For decades, the federal government only allowed scientists to research marijuana grown on the campus of the University of Mississippi. While Mississippi-grown cannabis will continue to be the subject of federally sanctioned research, the Medical Marijuana and Cannabidiol Research Expansion Act, which President Biden signed into law on December 2, 2022, will significantly expand the ability of research applicants to legally obtain cannabis and study its medicinal, therapeutic, and other impacts on users. The legislation is historic, constituting the nation’s first-ever piece of independent cannabis reform legislation. Several federal agencies will be involved with the research program created by the bill. The DEA will oversee the process through which researchers seek approval to study the plant and its byproducts and through which growers or manufacturers of marijuana-derived drugs seek approval to provide the researched products.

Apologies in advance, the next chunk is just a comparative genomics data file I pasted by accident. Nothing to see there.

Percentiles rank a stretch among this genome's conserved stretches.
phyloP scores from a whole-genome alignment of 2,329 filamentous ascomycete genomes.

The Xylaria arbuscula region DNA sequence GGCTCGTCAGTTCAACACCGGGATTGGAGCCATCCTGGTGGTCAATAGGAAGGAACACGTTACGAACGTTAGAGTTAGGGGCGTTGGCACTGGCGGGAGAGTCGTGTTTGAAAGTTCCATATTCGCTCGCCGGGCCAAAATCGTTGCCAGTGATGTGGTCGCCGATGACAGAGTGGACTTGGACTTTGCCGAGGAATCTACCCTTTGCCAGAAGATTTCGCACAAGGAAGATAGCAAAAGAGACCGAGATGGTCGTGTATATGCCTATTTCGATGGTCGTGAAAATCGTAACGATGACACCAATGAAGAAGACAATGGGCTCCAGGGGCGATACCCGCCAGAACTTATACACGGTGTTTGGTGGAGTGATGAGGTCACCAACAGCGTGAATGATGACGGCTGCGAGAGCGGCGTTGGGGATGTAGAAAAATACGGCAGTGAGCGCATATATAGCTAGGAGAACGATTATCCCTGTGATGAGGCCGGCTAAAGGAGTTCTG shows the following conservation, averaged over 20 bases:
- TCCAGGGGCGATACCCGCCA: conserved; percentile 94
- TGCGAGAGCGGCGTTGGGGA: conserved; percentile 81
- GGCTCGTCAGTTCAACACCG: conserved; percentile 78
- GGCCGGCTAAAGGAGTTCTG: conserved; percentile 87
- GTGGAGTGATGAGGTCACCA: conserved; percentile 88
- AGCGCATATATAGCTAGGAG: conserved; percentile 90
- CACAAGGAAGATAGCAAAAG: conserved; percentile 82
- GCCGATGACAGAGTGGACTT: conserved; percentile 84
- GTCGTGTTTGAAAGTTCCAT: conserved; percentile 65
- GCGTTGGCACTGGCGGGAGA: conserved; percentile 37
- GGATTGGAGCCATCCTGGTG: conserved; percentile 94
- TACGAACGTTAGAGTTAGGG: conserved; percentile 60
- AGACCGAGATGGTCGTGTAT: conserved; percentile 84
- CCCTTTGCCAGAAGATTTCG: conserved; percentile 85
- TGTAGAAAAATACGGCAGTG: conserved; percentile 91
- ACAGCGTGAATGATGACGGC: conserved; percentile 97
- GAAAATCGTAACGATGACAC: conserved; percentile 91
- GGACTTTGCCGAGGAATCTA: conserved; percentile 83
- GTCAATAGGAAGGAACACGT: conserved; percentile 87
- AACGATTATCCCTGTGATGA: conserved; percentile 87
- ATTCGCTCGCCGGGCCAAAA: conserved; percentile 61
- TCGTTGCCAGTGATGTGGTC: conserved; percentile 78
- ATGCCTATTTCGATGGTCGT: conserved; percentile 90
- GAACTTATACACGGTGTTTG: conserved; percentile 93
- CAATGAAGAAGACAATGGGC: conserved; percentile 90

The law encourages the FDA to create medicines produced by cannabis by letting approved medical and osteopathic schools, practitioners, research institutions, and manufacturers with the necessary registrations cultivate their own cannabis to research. And the Department of Health and Human Services will be required to evaluate the health benefits and risks of cannabis, as well as to assess ways to open up the channels to research cannabis grown in state legal programs. The law also expressly condones a state-licensed physician to discuss how marijuana might help treat patients and the potential risks of such treatment. This latter provision arguably signifies an official pseudo adoption by Congress and the administration of state-legal medical cannabis programs.
Other takeaways abound, but there is no denying that this research bill is yet another step by the federal government towards meaningful cannabis reform.